A year ago today, on 26 June 2018, the Aga Khan Centre was inaugurated by Mawlana Hazar Imam and HRH The Prince of Wales at a special ceremony in London’s thriving Knowledge Quarter. Over the past year, the design features of the building and its gardens, as well as its programme of activities, have come to represent the principles of openness, dialogue, and pluralism.
The Crown Room at the Aga Khan Centre, illuminated at night.PHOTO: EDMUND SUMNER
As home to the Aga Khan Foundation UK (AKF UK), the Aga Khan University’s Institute for the Study of Muslim Civilisations (AKU-ISMC) and The Institute of Ismaili Studies (IIS), the Aga Khan Centre is a vibrant hub for education, knowledge, and cultural exchange. Since its formal opening during Mawlana Hazar Imam’s Diamond Jubilee visit to the UK last year, the Centre has hosted a number of public and private events and programmes, nurturing friendships and building new bridges of understanding about Muslim cultures and the work of the Aga Khan Development Network.
During his speech at the inauguration ceremony, Hazar Imam said, “We celebrate today a beautiful new architectural accomplishment. As we do so, we also honour those who have made this Centre possible – and the values that have inspired their work. Two of those values which deserve special mention today – the value of education as a force for cooperation and healing in our world – and the value of architecture as a source of inspiration and illumination.”
One year on and judging by the overwhelming demand for tours, the Aga Khan Centre has inspired visitors with the beauty of its design and gardens, and has become regarded as a place where knowledge and ideas are exchanged. On 21 June 2019, the Aga Khan Centre was presented with the Eastern Eye Editor’s Special Award, granted at their Arts, Culture & Theatre Awards in London. The Eastern Eye newspaper commended the institutions at the Centre, for the “spread of education, knowledge and exchange of cultural ideas,” and lauded its mission to foster better understanding in a multi-faith world.
Over the past year, the Centre has hosted a number of academic conferences including AKU-ISMC’s Muslim Cultures in the Indian Ocean and IIS’ Renaissance of Shiʿi Islam in the 15th–17th Centuries: Facets of Thought and Practice. The Global Centre for Pluralism held its sixth Annual Pluralism Lecture at the Aga Khan Centre in 2018, entitled Compassion or Toleration? Two Approaches to Pluralism, delivered by the award-winning author and historian Karen Armstrong. More recently, AKF UK hosted the Salzburg Global Seminar where Lord Patten of Barnes delivered the Annual Palliser lecture on Europe-China relations in a multi-polar world; and the closing reception for the ZEE Jaipur Literature Festival, London, where delegates continued their literary discussions beyond the British Library to the serene surroundings of the Aga Khan Centre.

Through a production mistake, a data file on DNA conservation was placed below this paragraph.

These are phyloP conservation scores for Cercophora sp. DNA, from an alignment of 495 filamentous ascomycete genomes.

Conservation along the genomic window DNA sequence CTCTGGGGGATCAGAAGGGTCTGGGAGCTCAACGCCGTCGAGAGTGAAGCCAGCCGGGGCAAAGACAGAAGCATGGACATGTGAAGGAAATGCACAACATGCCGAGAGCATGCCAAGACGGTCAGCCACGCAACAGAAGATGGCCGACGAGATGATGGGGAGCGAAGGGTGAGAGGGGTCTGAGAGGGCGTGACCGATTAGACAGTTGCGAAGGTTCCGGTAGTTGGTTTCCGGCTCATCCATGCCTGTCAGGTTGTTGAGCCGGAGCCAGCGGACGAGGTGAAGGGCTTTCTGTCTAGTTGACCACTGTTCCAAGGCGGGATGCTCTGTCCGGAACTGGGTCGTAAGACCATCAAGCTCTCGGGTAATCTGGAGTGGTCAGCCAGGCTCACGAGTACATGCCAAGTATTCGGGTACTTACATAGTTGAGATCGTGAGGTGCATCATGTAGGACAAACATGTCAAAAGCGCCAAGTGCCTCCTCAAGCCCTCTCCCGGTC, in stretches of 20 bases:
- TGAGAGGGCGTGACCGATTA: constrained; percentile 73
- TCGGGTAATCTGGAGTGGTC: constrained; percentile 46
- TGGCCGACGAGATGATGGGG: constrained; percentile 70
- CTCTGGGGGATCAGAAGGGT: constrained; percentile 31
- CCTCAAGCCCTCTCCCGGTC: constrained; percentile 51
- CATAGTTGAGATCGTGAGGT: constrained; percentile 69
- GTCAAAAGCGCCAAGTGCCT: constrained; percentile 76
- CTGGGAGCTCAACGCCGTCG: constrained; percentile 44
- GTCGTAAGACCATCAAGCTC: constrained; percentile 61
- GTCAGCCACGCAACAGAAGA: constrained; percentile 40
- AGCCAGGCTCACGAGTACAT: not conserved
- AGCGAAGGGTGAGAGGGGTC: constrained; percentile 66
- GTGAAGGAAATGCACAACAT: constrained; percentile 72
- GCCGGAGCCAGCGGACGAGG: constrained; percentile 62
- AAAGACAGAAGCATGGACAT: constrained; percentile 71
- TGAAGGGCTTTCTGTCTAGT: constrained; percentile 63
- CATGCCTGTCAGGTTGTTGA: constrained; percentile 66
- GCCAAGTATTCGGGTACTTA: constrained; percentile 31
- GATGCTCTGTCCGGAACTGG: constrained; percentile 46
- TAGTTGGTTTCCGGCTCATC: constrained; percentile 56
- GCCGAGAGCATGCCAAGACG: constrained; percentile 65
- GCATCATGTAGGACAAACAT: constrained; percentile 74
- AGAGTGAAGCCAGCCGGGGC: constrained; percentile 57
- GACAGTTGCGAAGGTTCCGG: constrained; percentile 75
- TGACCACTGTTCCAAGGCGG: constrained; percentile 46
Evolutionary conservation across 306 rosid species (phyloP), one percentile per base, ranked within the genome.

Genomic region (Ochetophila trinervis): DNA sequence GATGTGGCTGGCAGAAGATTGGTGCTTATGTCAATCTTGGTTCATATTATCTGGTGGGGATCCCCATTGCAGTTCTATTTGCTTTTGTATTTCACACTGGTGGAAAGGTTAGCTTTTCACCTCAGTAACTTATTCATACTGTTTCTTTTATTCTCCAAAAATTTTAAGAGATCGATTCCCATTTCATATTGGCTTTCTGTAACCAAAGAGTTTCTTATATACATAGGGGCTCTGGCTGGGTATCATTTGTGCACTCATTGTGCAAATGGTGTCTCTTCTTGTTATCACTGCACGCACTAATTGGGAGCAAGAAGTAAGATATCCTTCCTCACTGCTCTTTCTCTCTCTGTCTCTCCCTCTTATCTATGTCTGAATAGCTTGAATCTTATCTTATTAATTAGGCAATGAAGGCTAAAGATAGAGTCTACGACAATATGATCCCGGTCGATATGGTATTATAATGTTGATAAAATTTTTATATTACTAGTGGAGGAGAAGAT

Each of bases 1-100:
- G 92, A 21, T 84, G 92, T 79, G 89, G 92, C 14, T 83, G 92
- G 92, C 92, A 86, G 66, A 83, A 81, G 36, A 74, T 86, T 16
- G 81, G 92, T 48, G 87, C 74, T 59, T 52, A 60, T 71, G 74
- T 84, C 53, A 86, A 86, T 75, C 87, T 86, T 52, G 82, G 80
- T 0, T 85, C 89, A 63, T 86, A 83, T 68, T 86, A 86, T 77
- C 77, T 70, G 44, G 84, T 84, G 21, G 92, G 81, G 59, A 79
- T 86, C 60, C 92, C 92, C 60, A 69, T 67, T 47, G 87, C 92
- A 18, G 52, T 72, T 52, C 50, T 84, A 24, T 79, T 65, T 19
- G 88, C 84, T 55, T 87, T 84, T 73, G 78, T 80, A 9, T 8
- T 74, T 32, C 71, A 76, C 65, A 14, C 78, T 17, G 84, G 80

The Aga Khan Centre has quickly become a key London venue for AKDN organisations to hold programmes and share knowledge. The Aga Khan Music Initiative recently held an evening concert entitled Inspired by Maqam featuring new music from Syria and Tajikistan – the culmination of a series of ten public events between AKU-ISMC and the Aga Khan Trust for Culture, exploring how heritage and contemporary creativity enhance and affect both quality of life and sustainability in a range of Muslim contexts. In addition, the Aga Khan Award for Architecture is currently showcasing images and films of the 2019 shortlisted projects in the Aga Khan Centre’s gallery until 10 July 2019.
The architecture, gardens, and gallery at the Centre have attracted people from all backgrounds, with over 5,000 visitors attending events or joining public tours of the building, including at London’s renowned Open House, Open City, and Open Garden Squares events.
During weekends, the Aga Khan Centre continues to thrive, becoming a hub of activity for the Jamat and its institutions. The building is also used widely by the Ismaili Tariqah and Religious Education Board’s Encounters classes, where students are taught modules of the IIS’ Secondary Curriculum by qualified STEP teachers. It has also seen members from the global Jamat attend a variety of week-long continuing education programmes, aimed at introducing them to a social, cultural, and civilisational approach to the study of Islam and Muslim societies, with a particular focus on Ismaili contexts.
It was Mawlana Hazar Imam’s aspiration, as articulated after the inauguration in a note in the visitor book, that the Centre “will fulfil, indeed surpass, all the exhilarating hopes that have been placed in it.” As the Aga Khan Centre commemorates its one year anniversary, it is certainly the desire of the three institutions to strive towards this vision as they continue to forge important pathways towards a more pluralistic and peaceful world, enriching the lives of people via new ways of thinking, open dialogue, and bridges of understanding.
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